Pretty odd mix of releases this week with a couple of lesser known films, a documentary, some Twilight Zone and Ultraman. Up first is Stretch, the royally underrated flick from Joe Carnahan. It looks like this might be the film’s Blu-ray debut in the US. I’ve always enjoyed it and the studio screwed this movie badly. It went to streaming instead of a big theatrical release which is weird considering it’s Carnahan’s follow up to The Grey. Patrick Wilson plays a wannabe actor limo driver who gets caught up in a job with an almost unrecognizable Chris Pine because he owes money to the type of people you don’t want to owe money to. It’s a night of debauchery with great performances from Wilson and Pine and small roles from Ed Helms, Jessica Alba and more. If you like Carnahan films (I love them), this is one of his forgotten films, but might be my second favorite of his. This new Blu-ray features commentary with Carnahan and his son and daughter and an interview with Patrick Wilson. Highly recommended film.
Thursday is another film that didn’t seem to get a bigger release. I had never heard of the 1998 movie that stars Thomas Jane, Mickey Rourke, Aaron Eckhart, and Paullina Prizkova. Jane plays a man who left the crime lifestyle behind him or so he thought. His former partner Eckhart shows up at his door with heroin and Jane’s plain life is thrown for a loop. He’s held hostage by a Jamaican, is sexually assaulted by Prizkova while dealing with an adoption agent, Rourke is a cop after the drugs and money. it has a good style to it and it’s only 87 minutes long so it jumps in pretty quickly and doesn’t wander too much. I can kind of see why it’s not more known, but I’d bet it has a solid cult following especially with that cast. The Blu-ray comes with commentary and a new interview with Thomas Jane.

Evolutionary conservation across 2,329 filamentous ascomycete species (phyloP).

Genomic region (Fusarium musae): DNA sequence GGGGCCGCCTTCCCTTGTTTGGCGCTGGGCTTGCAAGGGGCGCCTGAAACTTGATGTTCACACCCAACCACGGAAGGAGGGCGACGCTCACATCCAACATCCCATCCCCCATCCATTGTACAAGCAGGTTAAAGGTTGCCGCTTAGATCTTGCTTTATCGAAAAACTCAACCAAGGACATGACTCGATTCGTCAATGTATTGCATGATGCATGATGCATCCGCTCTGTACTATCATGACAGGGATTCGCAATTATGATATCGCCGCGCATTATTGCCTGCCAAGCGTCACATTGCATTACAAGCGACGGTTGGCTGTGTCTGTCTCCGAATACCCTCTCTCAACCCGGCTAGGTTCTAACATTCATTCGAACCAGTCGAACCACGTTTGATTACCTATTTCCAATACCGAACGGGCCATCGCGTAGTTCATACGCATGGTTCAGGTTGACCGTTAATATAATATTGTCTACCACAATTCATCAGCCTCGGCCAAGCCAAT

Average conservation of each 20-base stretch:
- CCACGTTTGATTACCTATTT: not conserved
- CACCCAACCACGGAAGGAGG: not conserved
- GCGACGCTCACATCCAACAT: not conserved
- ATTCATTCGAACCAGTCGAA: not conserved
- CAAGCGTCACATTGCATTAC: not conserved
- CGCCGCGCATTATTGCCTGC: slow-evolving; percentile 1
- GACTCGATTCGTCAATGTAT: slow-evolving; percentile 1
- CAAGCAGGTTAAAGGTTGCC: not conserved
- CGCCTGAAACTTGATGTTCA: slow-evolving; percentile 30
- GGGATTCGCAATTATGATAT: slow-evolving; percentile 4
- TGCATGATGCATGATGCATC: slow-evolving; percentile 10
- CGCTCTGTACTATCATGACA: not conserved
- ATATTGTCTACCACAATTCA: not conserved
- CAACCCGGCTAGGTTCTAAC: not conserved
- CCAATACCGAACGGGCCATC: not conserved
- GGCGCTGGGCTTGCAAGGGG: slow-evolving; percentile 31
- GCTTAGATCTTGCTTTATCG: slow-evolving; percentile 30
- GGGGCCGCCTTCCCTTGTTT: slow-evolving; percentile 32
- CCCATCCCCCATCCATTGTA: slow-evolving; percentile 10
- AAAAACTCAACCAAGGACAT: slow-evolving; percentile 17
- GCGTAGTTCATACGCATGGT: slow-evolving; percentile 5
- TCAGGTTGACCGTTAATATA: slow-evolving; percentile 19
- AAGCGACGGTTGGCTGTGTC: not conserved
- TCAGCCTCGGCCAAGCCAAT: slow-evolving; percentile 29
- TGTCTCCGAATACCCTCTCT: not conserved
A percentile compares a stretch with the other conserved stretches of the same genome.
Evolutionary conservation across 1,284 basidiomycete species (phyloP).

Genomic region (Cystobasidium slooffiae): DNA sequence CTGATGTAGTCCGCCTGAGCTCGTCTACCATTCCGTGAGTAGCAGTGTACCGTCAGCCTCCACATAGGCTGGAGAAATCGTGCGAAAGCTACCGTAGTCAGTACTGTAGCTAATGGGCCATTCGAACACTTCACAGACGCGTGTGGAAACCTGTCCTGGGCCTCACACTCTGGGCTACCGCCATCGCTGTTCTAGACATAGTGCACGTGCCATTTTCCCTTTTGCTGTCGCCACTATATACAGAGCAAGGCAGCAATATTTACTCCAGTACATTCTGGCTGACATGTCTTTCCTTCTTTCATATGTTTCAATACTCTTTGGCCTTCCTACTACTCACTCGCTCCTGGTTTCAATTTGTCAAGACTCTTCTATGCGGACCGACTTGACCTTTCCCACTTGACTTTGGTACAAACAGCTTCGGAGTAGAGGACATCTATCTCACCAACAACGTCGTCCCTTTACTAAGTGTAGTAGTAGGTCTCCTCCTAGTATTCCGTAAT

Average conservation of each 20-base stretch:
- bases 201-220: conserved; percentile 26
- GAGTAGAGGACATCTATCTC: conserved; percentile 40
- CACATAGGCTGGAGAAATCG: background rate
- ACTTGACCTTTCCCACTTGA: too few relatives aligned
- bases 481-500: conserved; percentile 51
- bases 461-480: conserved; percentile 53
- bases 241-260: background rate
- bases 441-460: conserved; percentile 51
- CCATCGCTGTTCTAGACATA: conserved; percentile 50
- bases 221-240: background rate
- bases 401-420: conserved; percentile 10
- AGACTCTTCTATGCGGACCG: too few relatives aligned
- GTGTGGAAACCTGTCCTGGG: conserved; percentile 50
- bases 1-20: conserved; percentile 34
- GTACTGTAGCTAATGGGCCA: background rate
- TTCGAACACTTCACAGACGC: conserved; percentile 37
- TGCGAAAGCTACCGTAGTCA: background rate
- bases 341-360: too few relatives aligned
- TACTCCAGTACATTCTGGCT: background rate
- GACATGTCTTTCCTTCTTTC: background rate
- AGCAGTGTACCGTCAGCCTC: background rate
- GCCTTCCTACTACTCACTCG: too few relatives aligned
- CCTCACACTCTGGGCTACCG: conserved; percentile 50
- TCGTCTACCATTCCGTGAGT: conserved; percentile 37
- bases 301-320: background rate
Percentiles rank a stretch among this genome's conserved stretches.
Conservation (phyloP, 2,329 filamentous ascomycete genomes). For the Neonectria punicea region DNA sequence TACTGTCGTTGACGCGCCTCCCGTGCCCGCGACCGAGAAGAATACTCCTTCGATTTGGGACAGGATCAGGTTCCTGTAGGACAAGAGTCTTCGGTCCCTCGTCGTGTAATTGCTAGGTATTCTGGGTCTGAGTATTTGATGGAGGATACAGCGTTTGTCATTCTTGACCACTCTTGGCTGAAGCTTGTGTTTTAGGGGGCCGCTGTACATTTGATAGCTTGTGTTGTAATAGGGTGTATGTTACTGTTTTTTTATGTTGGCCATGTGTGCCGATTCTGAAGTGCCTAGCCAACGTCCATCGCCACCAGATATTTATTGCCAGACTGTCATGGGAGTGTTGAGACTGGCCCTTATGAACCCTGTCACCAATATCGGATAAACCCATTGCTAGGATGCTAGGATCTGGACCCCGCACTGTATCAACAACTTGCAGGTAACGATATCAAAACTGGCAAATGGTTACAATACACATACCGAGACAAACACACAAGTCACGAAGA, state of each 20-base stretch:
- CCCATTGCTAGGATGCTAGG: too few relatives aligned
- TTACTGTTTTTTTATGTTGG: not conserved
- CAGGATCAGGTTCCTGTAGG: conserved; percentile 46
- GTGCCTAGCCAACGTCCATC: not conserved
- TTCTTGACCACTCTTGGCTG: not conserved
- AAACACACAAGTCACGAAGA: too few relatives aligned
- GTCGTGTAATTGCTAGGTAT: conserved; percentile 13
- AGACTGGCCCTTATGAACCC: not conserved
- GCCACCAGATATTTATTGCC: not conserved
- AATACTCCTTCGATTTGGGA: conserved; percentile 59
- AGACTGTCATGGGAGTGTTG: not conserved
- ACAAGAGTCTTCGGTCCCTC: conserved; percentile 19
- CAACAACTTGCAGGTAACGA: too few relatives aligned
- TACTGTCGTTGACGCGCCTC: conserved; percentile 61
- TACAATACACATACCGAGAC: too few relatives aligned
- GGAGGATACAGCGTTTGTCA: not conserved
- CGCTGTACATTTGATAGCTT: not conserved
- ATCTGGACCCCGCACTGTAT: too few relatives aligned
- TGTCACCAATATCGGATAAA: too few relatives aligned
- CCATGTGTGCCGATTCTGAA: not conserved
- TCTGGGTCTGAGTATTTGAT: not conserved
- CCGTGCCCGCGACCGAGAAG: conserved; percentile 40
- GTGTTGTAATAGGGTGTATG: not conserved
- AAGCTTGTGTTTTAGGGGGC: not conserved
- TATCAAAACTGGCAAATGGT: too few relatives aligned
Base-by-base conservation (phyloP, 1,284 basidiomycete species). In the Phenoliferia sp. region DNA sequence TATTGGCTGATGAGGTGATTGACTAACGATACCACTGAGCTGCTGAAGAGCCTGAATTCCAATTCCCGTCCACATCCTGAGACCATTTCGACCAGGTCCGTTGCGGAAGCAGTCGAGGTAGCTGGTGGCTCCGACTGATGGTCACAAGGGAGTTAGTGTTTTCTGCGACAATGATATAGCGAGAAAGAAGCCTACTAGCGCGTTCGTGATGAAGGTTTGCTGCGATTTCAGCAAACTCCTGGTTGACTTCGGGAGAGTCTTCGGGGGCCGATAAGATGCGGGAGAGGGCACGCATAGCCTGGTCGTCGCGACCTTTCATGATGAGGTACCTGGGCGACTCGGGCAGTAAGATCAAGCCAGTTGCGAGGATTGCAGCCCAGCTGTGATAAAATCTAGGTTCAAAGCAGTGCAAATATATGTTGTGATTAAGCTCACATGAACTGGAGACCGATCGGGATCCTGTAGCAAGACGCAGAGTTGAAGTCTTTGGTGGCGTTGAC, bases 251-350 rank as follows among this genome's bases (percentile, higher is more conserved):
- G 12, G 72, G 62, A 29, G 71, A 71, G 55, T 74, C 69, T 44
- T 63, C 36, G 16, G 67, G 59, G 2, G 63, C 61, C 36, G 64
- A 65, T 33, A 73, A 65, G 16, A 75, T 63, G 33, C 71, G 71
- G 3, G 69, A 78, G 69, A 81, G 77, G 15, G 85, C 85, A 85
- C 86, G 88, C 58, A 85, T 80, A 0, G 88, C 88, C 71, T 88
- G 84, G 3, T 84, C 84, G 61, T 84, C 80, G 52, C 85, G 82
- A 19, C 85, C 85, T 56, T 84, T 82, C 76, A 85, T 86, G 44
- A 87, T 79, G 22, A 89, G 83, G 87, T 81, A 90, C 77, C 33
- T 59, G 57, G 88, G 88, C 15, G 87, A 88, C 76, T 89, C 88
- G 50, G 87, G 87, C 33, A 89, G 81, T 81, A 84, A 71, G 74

Continuing the pattern of lesser known films, Buried Alive stars Jennifer Jason Leigh, Tim Matheson, William Atherton, Hoyt Axton and is directed by Frank Darabont, but I had never seen it. Tim Matheson plays the husband of Jennifer Jason Leigh who she thinks she kills thanks to poison from her lover William Atherton. They give him a funeral and bury him, but the poison didn’t do its job and Matheson digs himself out of the grave to get revenge on his wife and doctor. From 1990 I believe it was made for TV and is before Darabont started getting nominated for Oscars. It’s kind of fun, but you can tell it didn’t have the budget of a big release movie. Leigh is always great in these crazy characters and Matheson plays the character with subtlety. Another film that I’d bet has a cult following and comes with commentary and interviews.
1952’s Sudden Fear gets a 2K restored DVD release this week. Starring Jack Palance and Joan Crawford, the film was nominated for 4 Oscars. Crawford plays a rich socialite who’s also a playwright that fires Palance from her latest play. On a train from New York to San Francisco, Palance shows her he can be the swooning leading man type and the two fall for each other. Crawford is much older and much more successful, but she’s in love. As he gets accustomed to his new lifestyle with his rich wife, the truth comes out and Crawford must deal with her new sudden fear. Both leads are good and were nominated for their performances. It has a great style to it with lots of camera movement. It’s not quite two hours long, but it doesn’t feel long at all either. The new restored DVD comes with commentary and more.